It also doesn't hurt that many of the games these neuroscientist use are familiar to many patients, which isn't the case with other rehabilitation methods. McNulty also notes they use these games and game systems "in a very structured, formalised way" and that patients are given "specific movement strategies to work on."

It's not yet clear if the video games serve the rehabilitation process better than more traditional programs, beyond the engagement and interest shown by patients.

"We'll be investigating that with functional magnetic resonance imaging tests soon," says McNulty.

"This is really just the beginning," Smith says. "We're going to see these things get better and better."

Source: The Australian


 
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E. Zachary KnightSleaker, How is that different from every other credit card company targeting high school and college students?07/30/2014 - 1:40pm
Sleaker@EZK - I think some people are concerned beacuse it's a predatory technique targetted toward younger people that don't understand on top of offering the worst interest rates of any retailer around.07/30/2014 - 11:33am
MaskedPixelantehttp://www.joystiq.com/2014/07/30/europe-gets-long-detained-shin-megami-tensei-4-at-cut-price/ "Sorry you had to wait a year for SMT4, would a price cut make it sting less?"07/30/2014 - 10:29am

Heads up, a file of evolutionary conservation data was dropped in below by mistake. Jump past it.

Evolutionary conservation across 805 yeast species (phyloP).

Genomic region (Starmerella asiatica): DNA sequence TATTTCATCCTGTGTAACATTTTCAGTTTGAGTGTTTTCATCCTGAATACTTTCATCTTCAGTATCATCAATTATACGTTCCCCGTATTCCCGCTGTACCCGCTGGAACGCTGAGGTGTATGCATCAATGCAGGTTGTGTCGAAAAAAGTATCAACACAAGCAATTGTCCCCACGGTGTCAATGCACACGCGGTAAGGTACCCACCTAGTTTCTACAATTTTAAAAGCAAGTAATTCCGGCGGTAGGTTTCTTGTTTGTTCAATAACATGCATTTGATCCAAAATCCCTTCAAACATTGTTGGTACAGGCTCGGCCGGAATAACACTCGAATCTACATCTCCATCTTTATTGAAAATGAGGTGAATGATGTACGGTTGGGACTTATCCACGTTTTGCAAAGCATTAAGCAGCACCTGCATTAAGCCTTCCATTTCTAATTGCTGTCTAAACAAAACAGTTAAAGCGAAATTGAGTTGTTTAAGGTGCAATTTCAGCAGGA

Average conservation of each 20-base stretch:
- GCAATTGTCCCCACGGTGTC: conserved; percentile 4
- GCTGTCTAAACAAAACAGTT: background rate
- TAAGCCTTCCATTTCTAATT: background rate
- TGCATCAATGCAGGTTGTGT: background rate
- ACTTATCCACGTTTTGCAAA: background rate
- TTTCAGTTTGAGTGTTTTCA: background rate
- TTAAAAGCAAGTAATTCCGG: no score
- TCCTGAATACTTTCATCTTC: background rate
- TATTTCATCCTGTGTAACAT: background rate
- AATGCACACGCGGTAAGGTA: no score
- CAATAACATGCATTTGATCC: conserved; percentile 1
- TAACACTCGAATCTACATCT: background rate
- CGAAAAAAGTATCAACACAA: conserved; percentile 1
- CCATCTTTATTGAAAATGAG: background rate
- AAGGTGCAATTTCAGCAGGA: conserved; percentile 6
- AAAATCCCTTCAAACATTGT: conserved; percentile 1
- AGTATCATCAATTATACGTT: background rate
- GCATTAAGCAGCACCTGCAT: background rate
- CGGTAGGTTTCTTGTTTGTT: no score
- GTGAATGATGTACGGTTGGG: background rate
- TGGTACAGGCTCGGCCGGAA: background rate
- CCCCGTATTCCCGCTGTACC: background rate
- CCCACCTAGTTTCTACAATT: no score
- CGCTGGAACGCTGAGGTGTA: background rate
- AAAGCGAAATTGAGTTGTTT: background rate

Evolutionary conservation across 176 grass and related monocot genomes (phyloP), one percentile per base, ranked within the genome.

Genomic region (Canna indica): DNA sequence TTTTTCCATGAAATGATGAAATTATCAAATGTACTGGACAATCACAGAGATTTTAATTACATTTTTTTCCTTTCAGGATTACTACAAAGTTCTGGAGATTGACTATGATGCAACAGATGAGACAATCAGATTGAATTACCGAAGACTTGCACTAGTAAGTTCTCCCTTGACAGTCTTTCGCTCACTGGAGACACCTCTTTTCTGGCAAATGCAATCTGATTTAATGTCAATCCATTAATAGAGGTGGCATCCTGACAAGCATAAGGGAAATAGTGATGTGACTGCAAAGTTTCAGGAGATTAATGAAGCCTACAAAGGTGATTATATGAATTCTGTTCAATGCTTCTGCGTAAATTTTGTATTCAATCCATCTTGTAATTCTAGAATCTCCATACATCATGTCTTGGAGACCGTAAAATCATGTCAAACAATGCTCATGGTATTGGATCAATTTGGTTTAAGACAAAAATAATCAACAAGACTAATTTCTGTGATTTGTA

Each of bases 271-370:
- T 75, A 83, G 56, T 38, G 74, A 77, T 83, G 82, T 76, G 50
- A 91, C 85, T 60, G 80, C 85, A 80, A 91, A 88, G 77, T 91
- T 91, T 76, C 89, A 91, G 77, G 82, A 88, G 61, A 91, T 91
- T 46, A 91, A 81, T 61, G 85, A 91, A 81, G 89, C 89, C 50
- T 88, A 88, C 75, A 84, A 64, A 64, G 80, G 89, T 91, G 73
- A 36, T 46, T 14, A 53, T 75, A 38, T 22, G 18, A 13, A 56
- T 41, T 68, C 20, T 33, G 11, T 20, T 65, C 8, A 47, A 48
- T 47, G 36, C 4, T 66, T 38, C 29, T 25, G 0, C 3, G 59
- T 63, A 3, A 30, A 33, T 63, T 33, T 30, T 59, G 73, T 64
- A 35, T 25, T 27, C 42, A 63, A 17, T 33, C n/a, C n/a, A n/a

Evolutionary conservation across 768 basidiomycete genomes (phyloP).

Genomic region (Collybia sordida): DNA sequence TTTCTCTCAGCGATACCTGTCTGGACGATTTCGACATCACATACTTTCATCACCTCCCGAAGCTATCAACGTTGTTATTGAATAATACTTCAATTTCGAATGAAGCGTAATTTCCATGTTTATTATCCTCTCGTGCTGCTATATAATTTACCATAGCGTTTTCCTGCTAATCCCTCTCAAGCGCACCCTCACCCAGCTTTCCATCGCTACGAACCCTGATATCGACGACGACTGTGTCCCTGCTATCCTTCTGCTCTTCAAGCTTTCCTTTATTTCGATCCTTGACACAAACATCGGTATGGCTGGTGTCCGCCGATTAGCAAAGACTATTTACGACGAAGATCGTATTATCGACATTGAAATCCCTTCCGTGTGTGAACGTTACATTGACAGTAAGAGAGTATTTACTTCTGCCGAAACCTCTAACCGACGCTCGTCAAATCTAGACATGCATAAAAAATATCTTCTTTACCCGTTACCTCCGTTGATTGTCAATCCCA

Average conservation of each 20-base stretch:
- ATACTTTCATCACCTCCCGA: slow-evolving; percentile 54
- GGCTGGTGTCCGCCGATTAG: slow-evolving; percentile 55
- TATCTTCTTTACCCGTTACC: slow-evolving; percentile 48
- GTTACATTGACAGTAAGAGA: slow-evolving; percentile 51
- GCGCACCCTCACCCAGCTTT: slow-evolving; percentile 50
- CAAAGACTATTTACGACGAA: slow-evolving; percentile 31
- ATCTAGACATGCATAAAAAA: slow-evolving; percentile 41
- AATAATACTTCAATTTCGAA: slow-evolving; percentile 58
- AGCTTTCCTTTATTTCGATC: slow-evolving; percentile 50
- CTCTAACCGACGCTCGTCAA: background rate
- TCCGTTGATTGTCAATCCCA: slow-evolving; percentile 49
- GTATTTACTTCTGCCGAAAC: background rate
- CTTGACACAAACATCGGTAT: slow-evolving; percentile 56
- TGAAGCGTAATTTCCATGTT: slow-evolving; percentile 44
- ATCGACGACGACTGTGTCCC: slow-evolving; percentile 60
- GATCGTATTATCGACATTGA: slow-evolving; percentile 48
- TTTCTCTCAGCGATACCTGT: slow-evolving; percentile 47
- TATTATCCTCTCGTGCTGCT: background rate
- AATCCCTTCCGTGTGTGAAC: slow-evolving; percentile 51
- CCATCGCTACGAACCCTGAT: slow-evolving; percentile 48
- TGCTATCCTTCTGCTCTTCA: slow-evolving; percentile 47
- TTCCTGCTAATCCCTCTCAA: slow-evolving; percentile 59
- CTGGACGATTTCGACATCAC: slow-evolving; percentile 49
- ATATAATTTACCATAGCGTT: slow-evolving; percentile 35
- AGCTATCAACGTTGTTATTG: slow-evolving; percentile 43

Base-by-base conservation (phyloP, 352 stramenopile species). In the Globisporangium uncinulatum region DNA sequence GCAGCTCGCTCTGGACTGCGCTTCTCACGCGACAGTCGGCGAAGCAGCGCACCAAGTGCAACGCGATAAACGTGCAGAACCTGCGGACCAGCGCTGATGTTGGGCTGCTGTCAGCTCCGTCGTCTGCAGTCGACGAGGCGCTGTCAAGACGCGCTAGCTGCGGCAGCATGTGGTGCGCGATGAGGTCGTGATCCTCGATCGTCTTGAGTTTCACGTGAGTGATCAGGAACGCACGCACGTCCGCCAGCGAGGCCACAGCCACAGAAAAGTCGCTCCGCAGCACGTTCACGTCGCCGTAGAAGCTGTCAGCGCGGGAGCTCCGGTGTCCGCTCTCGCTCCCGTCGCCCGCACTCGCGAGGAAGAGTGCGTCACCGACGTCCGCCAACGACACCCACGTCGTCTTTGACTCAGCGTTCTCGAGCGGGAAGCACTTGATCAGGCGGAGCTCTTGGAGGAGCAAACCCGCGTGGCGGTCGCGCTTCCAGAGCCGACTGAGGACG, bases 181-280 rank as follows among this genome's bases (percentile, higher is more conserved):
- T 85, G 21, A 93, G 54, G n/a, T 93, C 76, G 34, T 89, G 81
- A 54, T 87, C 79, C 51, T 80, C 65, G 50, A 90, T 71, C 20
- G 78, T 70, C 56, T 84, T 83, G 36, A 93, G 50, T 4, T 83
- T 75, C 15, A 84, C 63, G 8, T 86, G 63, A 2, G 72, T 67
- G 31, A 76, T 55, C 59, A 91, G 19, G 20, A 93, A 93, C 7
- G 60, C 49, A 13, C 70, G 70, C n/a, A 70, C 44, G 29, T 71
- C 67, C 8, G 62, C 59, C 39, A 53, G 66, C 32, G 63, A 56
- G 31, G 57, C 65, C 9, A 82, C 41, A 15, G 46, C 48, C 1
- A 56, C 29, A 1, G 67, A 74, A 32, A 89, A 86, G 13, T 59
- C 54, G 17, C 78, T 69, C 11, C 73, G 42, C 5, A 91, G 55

NeenekoI would hope not. Though it is not unheard of for store specific cards to be pretty good.07/30/2014 - 8:17am
E. Zachary KnightDoes anyone, or at least any intelligent person, expect a retail branded credit card to be anything close to resembling a "good deal" on interest rates?07/30/2014 - 7:13am
SleakerGamestop articles popping up everywhere about their ludicrous new Credit card offerings at a whopping pre-approval for 26.9% APR07/29/2014 - 10:19pm
Matthew Wilsonhttp://arstechnica.com/tech-policy/2014/07/podcasting-patent-troll-we-tried-to-drop-lawsuit-against-adam-carolla/ the podcasting patent troll scum is trying to turn tail and run.07/29/2014 - 9:50pm
MaskedPixelanteOf course it's improved. At launch, Origin was scanning your entire hard drive, but now it's just scanning your browsing history. If that's not an improvement, I dunno what is!07/29/2014 - 8:59pm
Papa Midnighthttp://www.escapistmagazine.com/articles/view/video-games/columns/experienced-points/12029-Has-EAs-Origin-Service-Improved-Any-Over-the-Last-Two-Years07/29/2014 - 8:25pm